French explorers led by Franck Goddio excavated the sunken San Diego with its treasure trove in 1992. Because of the astounding number of artifacts found with it (over 34,000), this was hailed as a great archaeological discovery. The artifacts included Chinese porcelain, celadon ware, Japanese katanas, Spanish casques, Portuguese cannons and Mexican coins. There is now an MV San Diego warship museum on Fortune Island, the island where Morga and the other survivors of the San Diego first reached land.
In New Spain and Peru
On July 10, 1603 he left Manila, in command of the ships sailing that year for New Spain. He became alcalde of criminal causes in the Royal Audiencia of Mexico City. He was also advisor to the viceroy on military matters and counsel for the Holy Office of the Inquisition. He served in Mexico until 1615, publishing there his famous history of the Philippines in 1609. (See below.)
In 1615 he was named president of the Audiencia of Quito, within the Viceroyalty of Peru. He arrived in Guayaquil on September 8, 1615, having narrowly escaped falling into the hands of Dutch corsairs off the island of Santa Clara. He took up his office in Quito on September 30, 1615. During his administration, the textile industry advanced and the University of San Gregorio Magno was founded. This occurred, however, in a climate of confrontation between the civil and ecclesiastic powers and disputes between the Creole and Peninsular monks for control of the religious orders.
In 1625 Morga was investigated for corruption. He was arrested, but on September 18, 1627 he was cleared and his offices were restored to him. He died in 1636. Except for the period 1625-27, he held the position of president of the Audiencia of Quito from 1615 until the year of his death.
History of the Philippine Islands
Title page of Sucesos de las Islas Filipinas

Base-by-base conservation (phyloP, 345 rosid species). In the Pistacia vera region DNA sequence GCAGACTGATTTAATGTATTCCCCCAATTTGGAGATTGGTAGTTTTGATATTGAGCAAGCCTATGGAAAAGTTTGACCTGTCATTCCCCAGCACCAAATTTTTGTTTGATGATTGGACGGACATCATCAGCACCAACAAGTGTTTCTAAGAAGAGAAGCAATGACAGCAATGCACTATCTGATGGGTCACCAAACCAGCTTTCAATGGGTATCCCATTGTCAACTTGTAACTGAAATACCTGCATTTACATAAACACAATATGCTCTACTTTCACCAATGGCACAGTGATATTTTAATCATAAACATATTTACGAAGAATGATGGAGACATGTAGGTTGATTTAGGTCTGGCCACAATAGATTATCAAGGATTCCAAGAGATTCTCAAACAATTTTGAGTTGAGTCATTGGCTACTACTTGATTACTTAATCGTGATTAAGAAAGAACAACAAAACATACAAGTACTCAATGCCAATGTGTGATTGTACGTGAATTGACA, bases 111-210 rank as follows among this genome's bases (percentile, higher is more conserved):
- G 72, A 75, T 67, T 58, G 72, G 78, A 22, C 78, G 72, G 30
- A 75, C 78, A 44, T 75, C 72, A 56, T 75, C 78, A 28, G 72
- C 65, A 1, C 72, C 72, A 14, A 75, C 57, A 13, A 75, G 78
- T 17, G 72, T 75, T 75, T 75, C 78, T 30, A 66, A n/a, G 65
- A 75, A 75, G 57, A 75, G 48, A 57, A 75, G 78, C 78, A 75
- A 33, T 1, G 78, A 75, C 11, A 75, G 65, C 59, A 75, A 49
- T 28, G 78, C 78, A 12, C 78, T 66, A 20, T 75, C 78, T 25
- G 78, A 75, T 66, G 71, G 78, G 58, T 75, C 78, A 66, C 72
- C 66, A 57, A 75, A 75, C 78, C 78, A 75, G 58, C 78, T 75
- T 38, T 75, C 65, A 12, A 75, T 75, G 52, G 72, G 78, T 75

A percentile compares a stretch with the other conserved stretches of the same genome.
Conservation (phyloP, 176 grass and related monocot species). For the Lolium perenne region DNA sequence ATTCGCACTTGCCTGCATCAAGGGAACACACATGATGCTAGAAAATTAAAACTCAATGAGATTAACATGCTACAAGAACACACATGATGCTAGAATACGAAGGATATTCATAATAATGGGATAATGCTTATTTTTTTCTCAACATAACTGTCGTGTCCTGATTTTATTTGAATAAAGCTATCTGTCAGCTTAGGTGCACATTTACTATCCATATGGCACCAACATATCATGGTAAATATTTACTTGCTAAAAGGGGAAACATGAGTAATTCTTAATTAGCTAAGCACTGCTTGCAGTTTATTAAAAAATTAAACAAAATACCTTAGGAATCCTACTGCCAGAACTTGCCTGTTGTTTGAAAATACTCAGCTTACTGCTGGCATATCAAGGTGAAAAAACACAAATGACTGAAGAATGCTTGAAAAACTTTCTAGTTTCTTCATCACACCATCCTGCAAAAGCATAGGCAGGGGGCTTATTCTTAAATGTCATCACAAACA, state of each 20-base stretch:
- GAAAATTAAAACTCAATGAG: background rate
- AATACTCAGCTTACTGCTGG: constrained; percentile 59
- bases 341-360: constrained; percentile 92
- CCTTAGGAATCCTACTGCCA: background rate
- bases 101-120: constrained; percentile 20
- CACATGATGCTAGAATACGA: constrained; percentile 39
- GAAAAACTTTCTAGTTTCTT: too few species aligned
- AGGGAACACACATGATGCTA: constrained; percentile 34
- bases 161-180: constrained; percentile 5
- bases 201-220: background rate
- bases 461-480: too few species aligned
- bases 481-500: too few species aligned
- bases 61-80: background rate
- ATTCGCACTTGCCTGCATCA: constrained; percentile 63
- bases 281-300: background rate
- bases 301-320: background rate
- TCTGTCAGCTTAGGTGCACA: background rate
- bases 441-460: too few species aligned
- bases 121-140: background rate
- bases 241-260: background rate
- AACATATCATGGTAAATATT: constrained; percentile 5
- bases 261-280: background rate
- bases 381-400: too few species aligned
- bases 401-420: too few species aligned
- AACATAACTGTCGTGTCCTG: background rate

Morga suffered important failures in both his military and political capacities. The same cannot be said for his work as historian. In 1609, he published the work for which he is now remembered — Sucesos de las Islas Filipinas (Events in the Philippine Isles). This work, perhaps the best account of Spanish colonialism in the Philippines written during that period, is based partly on documentary research, partly on keen observation, and partly on Morga's personal involvement and knowledge.
The history was published in two volumes, both in 1609 by Casa de Geronymo Balli, in Mexico City. (The work had circulated for years before this in manuscript form.) New Spain Viceroy Luis de Velasco (hijo) authorized the publication and granted Morga the sole right to publish it for ten years, on April 7, 1609. On the same date, Fray García Guerra, archbishop of Mexico, approved the publication of the work. The history covers the years from 1493 to 1603. Political, social, and economic phases of life, both among the natives and their conquerors, are treated. Morga's official position allowed him access to many government documents.
The work so impressed Philippine independence hero José Rizal (1861-96), himself a man of letters and of action, that he decided to annotate it and publish a new edition. He began work on this in London, completing it in Paris in 1890. He wrote:
If the book (Sucesos de las Islas Filipinas) succeeds to awaken your consciousness of our past, already effaced from your memory, and to rectify what has been falsified and slandered, then I have not worked in vain, and with this as a basis, however small it may be, we shall be able to study the future.
An English translation by E.H. Blair and J.A. Robertson was published in Cleveland in 1907, and an edition edited by J.S. Cummins was published by the Hakluyt Society in 1971 (ISBN 0521010357).